Garlic, one of the most often used spices, is well-known for its numerous health advantages. It’s known for its strong odor and unusual flavor. Garlic advantages have been employed for medical and culinary purposes throughout history. Garlic is a member of the onion family and contains the sulphur-containing chemical Allicin, It is responsible for the majority of this superfood’s therapeutic properties.
• Lowers the Risk of Heart Attacks and Strokes – Garlic helps to raise HDL (good) cholesterol levels while also preventing LDL (bad) cholesterol from accumulating on artery walls. Plaque formation in our arteries is less likely as a result of this. It has also been observed that eating two garlic cloves per day can cut cholesterol by as much as 9%.
Garlic has also been demonstrated in recent research to protect the aorta, the cardiac blood channel that regulates blood pressure. The aorta can be damaged by a bad diet, aging, and environmental factors such as smoking, causing it to harden. Garlic maintains the aorta’s flexibility, allowing it to operate effectively. In heart patients, two or three garlic cloves each day lowered the risk of additional heart attacks in half.
• Aids in Cancer Prevention – Garlic has been shown to prevent the growth of malignant cells in studies over the years. Garlic has been demonstrated to stop cancer-causing chemicals from developing and to reduce tumor growth, even halving tumor size. It is highly effective in preventing cancers of the esophagus, stomach, prostate, bladder, and breast.
Citrus fruits and berries, vegetables, garlic and onions, green tea, omega 3 essential fatty acids, olive oil, tomatoes, soy products, red wine, and dark chocolate are among the top ten anti-cancer foods.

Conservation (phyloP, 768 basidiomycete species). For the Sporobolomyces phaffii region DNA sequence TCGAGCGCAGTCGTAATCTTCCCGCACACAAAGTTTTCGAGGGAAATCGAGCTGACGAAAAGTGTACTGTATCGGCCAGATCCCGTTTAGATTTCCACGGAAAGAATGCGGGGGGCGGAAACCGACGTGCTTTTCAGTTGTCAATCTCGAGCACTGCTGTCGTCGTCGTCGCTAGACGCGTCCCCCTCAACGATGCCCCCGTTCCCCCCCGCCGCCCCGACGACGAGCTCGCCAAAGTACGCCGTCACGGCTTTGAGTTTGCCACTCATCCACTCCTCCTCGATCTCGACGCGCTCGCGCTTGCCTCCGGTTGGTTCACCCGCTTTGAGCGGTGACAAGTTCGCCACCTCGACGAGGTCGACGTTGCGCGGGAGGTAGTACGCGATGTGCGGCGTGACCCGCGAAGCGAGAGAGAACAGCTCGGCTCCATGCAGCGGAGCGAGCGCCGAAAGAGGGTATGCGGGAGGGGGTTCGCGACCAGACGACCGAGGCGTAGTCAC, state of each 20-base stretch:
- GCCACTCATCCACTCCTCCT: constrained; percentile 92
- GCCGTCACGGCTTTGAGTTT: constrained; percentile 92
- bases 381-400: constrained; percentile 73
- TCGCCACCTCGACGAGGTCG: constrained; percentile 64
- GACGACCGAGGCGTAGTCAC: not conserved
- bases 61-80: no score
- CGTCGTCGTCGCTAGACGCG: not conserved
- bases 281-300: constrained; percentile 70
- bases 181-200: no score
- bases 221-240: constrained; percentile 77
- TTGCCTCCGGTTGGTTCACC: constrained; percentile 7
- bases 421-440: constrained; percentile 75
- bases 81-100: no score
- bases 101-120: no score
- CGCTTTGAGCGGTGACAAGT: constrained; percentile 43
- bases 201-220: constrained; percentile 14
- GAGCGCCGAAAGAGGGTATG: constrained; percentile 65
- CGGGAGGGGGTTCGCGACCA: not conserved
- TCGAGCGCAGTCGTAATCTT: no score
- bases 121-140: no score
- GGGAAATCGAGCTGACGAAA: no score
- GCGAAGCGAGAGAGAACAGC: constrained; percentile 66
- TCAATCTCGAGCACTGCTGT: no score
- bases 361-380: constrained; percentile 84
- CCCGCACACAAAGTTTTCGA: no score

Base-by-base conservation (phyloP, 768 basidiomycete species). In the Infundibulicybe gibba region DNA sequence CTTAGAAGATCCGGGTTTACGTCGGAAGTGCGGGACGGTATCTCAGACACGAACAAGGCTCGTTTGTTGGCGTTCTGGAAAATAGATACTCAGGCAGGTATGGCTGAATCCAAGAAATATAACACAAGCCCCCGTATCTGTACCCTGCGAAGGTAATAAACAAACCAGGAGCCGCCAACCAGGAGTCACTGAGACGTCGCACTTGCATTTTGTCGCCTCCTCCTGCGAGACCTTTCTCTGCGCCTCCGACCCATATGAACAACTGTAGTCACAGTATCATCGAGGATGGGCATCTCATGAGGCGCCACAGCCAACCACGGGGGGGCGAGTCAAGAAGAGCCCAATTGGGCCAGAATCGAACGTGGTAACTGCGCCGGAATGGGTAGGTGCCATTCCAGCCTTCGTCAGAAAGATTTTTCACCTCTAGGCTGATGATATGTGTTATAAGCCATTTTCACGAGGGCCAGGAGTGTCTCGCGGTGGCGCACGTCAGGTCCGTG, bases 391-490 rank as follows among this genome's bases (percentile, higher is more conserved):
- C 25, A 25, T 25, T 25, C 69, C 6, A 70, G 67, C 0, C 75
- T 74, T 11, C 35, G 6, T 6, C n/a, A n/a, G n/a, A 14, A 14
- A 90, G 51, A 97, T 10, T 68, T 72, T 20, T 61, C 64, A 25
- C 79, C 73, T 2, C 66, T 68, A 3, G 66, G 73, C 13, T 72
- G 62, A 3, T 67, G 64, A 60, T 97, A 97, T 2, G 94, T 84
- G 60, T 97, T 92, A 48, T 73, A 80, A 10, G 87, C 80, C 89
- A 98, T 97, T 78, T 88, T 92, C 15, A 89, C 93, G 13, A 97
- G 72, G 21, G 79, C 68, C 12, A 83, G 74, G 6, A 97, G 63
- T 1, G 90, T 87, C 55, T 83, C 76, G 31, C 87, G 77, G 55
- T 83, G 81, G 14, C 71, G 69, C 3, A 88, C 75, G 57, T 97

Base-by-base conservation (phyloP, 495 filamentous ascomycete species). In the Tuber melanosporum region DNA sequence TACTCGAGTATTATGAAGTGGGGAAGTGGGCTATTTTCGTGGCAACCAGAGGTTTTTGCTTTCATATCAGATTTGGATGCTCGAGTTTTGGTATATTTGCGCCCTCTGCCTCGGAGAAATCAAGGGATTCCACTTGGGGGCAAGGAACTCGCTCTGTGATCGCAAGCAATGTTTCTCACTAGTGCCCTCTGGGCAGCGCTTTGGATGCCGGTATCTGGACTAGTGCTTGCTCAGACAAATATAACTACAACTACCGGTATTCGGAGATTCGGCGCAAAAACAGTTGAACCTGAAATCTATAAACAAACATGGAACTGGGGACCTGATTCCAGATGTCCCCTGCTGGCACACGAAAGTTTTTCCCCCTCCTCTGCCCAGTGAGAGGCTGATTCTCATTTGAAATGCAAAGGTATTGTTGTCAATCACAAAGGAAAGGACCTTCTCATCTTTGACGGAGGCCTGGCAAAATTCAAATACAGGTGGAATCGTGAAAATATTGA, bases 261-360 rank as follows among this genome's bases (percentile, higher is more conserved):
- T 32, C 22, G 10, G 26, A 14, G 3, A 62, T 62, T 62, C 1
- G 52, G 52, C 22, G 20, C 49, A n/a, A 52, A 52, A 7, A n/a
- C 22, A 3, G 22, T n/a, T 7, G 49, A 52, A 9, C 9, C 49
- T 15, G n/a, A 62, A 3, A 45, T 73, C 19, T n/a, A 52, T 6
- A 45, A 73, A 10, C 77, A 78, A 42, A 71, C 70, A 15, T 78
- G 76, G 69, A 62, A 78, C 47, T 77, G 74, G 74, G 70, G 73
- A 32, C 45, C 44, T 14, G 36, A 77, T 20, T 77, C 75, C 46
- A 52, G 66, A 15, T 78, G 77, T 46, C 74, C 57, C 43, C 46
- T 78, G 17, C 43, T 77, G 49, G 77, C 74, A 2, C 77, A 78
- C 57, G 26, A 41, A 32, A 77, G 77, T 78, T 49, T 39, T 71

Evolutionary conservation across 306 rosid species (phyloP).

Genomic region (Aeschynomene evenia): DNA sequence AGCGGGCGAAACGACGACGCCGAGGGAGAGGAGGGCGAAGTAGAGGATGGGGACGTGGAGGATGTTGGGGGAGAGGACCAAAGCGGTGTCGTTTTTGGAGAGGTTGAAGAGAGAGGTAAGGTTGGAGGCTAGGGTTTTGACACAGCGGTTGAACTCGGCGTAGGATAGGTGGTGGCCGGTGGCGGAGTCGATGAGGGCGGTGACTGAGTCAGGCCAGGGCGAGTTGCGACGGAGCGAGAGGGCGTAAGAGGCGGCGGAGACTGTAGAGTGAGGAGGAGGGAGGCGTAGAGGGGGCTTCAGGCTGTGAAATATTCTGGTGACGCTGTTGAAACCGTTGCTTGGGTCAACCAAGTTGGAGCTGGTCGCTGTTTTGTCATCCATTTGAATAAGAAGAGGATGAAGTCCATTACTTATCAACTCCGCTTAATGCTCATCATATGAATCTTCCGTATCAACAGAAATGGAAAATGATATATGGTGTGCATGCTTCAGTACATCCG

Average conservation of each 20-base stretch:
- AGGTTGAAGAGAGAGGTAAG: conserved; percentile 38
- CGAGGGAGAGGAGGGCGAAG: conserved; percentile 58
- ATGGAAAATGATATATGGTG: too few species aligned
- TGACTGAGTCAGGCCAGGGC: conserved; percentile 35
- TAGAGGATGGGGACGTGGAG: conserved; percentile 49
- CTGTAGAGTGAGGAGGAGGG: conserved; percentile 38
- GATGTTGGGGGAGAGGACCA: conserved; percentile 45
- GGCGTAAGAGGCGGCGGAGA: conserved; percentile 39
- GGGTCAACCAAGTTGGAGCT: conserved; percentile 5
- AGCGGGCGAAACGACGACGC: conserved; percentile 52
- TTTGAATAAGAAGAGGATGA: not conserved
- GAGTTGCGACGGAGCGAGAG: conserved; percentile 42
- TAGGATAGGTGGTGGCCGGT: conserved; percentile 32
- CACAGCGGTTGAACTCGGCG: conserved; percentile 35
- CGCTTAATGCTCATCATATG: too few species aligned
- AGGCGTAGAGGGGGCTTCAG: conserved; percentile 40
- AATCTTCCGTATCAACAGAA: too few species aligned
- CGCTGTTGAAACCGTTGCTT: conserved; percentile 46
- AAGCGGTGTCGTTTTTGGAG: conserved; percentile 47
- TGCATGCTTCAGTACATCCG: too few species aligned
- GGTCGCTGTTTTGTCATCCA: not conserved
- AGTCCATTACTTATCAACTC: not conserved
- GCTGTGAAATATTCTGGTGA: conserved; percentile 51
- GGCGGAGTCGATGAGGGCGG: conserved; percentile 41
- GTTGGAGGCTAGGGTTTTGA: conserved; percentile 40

• Boosts the Immune System and Prevents Colds – Garlic’s high antioxidant content boosts the immune system in general, protecting the body from fungus, germs, and viruses. Garlic is high in Vitamin C, B6, and the minerals selenium and manganese, which are all linked to improved immune function and other health advantages.
When a cold first appears, cut up four raw garlic cloves and eat them plain or as a garnish in soups. Melt some butter and add minced garlic cloves, then spread over toast to clear sinuses.
Garlic aids in the evacuation of poisonous waste materials from the human body and increases peristaltic movement and the release of digestive juices, which is beneficial to the digestive system. Garlic cloves, crushed, can be combined with water or milk and eaten for a variety of digestive problems.
If you have an ear infection, wrap a little piece of garlic in tissue and place it in your ear. If possible, leave it in all night. The discomfort goes away almost quickly, and the infection usually starts to clear up overnight.
• Garlic was reported to be consumed daily by the builders of the ancient pyramids for increased endurance and strength.
• Roman emperors couldn’t get enough garlic since it was thought to be an antidote to poison attacks, which were common at the period.
• Garlic was previously thought to be a potent ward against demons, werewolves, and vampires by Europeans. Garlic was hung on windows, door keyholes, and even on oneself to protect them from these devils.
Garlic’s Negative Effects
It is common knowledge that when you eat garlic, you will notice a distinct odor. It can be difficult to get rid of the garlic odor from your breath. Even if you wipe your mouth well, the sulfuric compounds in garlic will be expelled from your lungs, causing your breath to smell garlic for some time.
There are, however, a few things you may do to aid with garlic breath:
- After eating garlic, chew parsley. You may have observed that many garlic recipes also include parsley, which neutralizes the garlic’s scents.
- Use cardamom, mint, or anise seeds, which, like parsley, assist to neutralize or cover the garlic flavor.
- Drink plenty of tea, particularly green and peppermint teas, which contain polyphenols that help to decrease the volatile sulfur compounds produced by garlic.
Garlic Side Effects
Garlic has a multitude of negative effects, including anti-clotting and blood thinning, which can be dangerous for people using anti-coagulant medications. Garlic should also be avoided by those who are about to have surgery or women who are expecting a baby.
Garlic can cause blood sugar levels to drop, therefore diabetics should be cautious. Garlic can also irritate the stomach and induce heartburn.
If you’re intending to include garlic in your regular diet, it’s best to talk to your doctor beforehand.